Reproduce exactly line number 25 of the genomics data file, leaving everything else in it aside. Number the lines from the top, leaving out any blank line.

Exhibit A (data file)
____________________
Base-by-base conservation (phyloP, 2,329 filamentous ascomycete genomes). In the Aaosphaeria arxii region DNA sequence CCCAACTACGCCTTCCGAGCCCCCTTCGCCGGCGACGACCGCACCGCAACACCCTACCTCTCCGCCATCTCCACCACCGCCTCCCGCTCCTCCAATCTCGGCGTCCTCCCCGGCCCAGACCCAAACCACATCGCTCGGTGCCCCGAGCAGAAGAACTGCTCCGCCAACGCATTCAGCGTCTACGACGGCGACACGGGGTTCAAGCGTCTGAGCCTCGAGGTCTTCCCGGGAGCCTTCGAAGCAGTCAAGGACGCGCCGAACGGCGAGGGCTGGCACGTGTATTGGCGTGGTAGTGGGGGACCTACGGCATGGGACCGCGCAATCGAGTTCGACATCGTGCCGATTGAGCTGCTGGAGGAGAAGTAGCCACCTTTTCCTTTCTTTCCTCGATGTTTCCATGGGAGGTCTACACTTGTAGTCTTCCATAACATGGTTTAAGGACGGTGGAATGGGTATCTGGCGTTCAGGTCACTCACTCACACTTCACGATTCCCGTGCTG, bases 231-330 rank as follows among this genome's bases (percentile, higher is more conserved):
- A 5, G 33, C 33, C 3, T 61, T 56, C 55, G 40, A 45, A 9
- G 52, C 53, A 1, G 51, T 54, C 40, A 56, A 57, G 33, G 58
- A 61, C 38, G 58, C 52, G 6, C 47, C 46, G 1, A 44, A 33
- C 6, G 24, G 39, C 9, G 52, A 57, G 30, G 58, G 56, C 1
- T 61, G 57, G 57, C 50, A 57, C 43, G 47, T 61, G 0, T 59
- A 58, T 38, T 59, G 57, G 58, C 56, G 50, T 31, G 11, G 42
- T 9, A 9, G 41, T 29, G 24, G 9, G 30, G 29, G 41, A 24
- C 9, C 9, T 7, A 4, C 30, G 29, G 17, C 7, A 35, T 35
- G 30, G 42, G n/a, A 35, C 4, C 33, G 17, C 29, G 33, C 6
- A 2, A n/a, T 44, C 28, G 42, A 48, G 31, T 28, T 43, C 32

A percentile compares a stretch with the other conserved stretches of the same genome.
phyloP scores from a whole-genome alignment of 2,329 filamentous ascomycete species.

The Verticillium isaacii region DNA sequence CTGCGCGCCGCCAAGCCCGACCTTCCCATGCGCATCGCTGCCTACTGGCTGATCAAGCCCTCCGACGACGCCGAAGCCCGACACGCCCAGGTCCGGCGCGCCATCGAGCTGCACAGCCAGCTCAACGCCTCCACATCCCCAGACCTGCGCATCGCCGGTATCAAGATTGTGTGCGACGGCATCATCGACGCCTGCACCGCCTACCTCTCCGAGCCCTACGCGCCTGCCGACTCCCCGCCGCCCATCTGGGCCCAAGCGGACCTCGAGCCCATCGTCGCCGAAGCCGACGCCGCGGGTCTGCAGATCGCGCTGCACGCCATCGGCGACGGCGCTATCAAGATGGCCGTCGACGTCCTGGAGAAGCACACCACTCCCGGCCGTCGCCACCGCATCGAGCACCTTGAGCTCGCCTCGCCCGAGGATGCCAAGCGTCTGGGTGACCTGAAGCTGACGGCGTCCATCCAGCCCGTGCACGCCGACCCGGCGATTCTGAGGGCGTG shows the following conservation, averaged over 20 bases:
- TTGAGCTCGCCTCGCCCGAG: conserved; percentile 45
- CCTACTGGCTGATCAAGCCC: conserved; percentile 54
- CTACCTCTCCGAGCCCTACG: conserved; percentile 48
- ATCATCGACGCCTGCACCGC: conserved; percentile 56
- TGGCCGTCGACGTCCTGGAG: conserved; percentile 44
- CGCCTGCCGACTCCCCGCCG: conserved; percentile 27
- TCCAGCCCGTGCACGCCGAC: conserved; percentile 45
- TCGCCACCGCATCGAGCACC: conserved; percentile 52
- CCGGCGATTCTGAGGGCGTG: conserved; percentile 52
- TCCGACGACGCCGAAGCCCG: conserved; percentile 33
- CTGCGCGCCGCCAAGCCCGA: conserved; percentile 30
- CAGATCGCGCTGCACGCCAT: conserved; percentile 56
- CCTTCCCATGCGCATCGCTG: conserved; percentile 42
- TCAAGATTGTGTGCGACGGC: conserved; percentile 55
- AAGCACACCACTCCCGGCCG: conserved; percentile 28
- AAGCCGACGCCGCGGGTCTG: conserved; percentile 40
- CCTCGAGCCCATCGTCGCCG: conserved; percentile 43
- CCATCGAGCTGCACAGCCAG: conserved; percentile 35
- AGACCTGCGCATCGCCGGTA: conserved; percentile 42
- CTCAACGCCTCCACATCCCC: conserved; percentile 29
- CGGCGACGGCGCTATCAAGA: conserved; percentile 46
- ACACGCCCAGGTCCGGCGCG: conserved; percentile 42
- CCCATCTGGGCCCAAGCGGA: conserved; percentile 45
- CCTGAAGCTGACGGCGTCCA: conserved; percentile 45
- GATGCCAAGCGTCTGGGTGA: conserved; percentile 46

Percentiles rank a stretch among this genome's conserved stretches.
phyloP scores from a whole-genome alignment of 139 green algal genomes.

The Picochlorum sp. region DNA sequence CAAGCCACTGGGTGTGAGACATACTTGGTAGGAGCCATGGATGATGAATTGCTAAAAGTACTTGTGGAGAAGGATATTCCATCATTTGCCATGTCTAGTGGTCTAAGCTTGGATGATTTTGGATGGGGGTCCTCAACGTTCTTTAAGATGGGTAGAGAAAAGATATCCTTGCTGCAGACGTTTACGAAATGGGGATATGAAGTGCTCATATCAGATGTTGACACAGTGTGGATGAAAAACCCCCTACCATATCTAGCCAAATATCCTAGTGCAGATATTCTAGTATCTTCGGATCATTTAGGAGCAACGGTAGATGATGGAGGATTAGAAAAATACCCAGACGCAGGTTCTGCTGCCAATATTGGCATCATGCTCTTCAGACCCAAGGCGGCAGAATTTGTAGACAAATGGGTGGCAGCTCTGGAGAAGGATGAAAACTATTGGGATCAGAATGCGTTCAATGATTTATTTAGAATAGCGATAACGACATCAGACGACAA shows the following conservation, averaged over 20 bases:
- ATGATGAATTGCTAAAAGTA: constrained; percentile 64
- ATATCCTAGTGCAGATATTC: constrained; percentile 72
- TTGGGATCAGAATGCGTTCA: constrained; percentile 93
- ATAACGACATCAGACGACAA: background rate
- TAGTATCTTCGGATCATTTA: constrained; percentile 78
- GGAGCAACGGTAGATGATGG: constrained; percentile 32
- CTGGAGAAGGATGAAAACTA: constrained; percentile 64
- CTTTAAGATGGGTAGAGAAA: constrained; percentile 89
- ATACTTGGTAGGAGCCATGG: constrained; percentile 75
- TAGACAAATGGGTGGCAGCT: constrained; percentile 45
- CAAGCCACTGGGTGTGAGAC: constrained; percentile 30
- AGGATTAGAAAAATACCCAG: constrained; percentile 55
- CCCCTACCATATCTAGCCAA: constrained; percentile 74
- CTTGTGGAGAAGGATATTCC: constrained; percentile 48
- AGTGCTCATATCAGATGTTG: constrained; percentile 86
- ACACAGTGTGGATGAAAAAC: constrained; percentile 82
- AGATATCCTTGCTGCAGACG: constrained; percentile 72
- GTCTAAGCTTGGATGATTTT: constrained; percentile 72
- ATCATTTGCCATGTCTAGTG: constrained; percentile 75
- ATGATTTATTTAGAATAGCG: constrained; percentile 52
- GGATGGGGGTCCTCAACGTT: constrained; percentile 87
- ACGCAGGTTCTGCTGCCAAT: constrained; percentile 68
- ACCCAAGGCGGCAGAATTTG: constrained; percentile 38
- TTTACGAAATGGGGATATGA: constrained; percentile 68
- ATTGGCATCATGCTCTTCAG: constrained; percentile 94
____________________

- CTGCGCGCCGCCAAGCCCGA: conserved; percentile 30